I’m not sure it differs from all others in my genre, or it would be in a genre of its own. But if I were to mention one area that I have noticed, it’s that despite it being women’s fiction and it has it’s share of relational content, it covers real life issues without the “drama mama stuff” that is exhausting in real life. I like to portray real life issues but also show hope–showing light in the darkness. I also try to avoid profanity and unnecessary crassness because I truly believe God blessed me with my ability to write and my love of writing.  That being the case, He is the One I want to please more than anyone with my writing. I choose to tell a story by honoring God rather than promoting what goes against Him.

3.  Why do I write what I do?

I write what I do because I love to read the kind of fiction I write – fiction that shares the joy of living a spiritual life without being preachy.  Although I love to read a lot of other genres as well.  And I have stories that come into my head that I can’t wait to share with others.

4.  How does my writing process work?

I don’t really have a tried and true process yet. I guess I could say it’s a work in progress to find what works best.  I work full-time in a job that pays the bills, I’m a mom to two grown boys whose lives I’m so fortunate to still be a large part of, grandma to one toddler and step-grandma to 5 , and wife to an amazing husband who I love to spend time with. Whew! So with all that, I try to write daily, but am not always successful with that goal.  With The Inheritance and The Last Resort I wrote the first draft in 30 days by participating in NaNoWriMo.  The revision process has been the biggest learning process and is what I’m trying to achieve with the least amount of pain. But the pain has also been my biggest motivator and teacher. 🙂  

Jacque @ http://godisms.wordpress.com

Marie @ http://writingwingsforyou.com

Angela @ http://authorangelachristinaarcher.wordpress.com

Amanda @ http://insidethelifeofmoi.wordpress.com

 

Reading Like a Writer

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I realize this is  a topic that has been addressed numerous times, but it’s become such a huge part of how I read, that I wanted to share things I look for.  It provides for reading entertainment as well as learning from people who have gotten to where I’m journeying toward with my first novel, The Inheritance–published.  Ten things I look for in a book are:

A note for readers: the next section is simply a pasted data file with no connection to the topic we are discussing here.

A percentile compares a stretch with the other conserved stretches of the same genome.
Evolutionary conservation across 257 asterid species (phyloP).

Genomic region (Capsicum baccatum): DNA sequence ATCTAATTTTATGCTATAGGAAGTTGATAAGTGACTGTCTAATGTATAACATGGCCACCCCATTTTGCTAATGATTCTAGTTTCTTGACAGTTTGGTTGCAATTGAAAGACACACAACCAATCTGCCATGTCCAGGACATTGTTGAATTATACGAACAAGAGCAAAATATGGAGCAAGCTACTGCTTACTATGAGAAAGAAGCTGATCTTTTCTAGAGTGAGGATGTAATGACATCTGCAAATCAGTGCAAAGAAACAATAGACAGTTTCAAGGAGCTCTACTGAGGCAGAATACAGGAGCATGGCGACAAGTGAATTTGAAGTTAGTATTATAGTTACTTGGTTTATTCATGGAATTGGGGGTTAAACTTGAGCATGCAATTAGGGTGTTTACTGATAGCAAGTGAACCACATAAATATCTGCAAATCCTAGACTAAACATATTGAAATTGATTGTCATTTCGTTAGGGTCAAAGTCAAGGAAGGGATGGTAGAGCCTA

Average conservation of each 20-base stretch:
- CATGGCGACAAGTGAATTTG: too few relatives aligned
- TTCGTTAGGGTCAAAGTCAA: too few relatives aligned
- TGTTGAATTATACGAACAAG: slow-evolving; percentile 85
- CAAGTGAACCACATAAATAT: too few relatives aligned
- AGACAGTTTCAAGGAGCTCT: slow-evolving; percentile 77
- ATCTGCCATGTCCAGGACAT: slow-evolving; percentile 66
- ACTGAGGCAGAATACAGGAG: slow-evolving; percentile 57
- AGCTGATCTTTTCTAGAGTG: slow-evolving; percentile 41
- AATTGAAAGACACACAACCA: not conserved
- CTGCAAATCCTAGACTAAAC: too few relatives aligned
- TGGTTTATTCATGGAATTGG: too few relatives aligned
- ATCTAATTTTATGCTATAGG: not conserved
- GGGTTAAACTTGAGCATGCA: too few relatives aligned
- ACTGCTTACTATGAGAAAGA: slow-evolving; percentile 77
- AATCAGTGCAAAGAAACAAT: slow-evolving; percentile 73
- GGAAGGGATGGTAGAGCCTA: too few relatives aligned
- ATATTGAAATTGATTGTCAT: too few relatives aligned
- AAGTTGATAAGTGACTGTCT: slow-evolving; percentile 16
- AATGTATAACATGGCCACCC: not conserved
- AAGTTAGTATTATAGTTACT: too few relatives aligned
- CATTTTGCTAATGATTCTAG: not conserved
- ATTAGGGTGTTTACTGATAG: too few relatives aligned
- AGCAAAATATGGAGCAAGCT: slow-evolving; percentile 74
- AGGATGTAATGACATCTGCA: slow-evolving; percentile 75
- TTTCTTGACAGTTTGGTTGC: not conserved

1.) POV–Does the writer use first person, placing themselves as the main character, third person, seeing through the viewpoint of the main character, omniscient, which is a God-like presence who seems to know what everyone in the novel is thinking, or multiple viewpoint characters.  If there are multiple viewpoint characters, how does the author transition between the characters whose eyes I’m seeing from?  How would the novel read if it were written from a different POV?

2.)  How the characters relate to each other.  Is there enough tension?  Is the tension resolved in a way that leaves me satisfied, but not too soon?  Do the characters suffer and hurt so that I feel for them and they become real?

3.)  Sentence structure in non-fiction vs. fiction–Does the author use complete sentences, fragments, long or short sentences, and when is each used successfully?

4.)  Does the book leave me wanting more, or am I flipping through several pages at a time, eager to be done so I can start something else?

5.)  Does it grab my attention immediately and disperse enough action to hold my attention, or are there dead areas where I find myself planning what to make for dinner as I’m reading?

6.)  Does it flow easily or do I find myself having to re-read the same paragraph a few times to figure out where I got lost?

7.)  Are the characters believable?  And what about the protagonist–is s/he likable?

8.)  Does it appeal to the social, intellectual, emotional aspects of life or does the author relay any strong values?

9.)  Do the scene descriptions create a clear visual in my mind?

10.)  And last but not least, does the author use boring cliché’s or fresh word combinations?

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Happy Reading! 🙂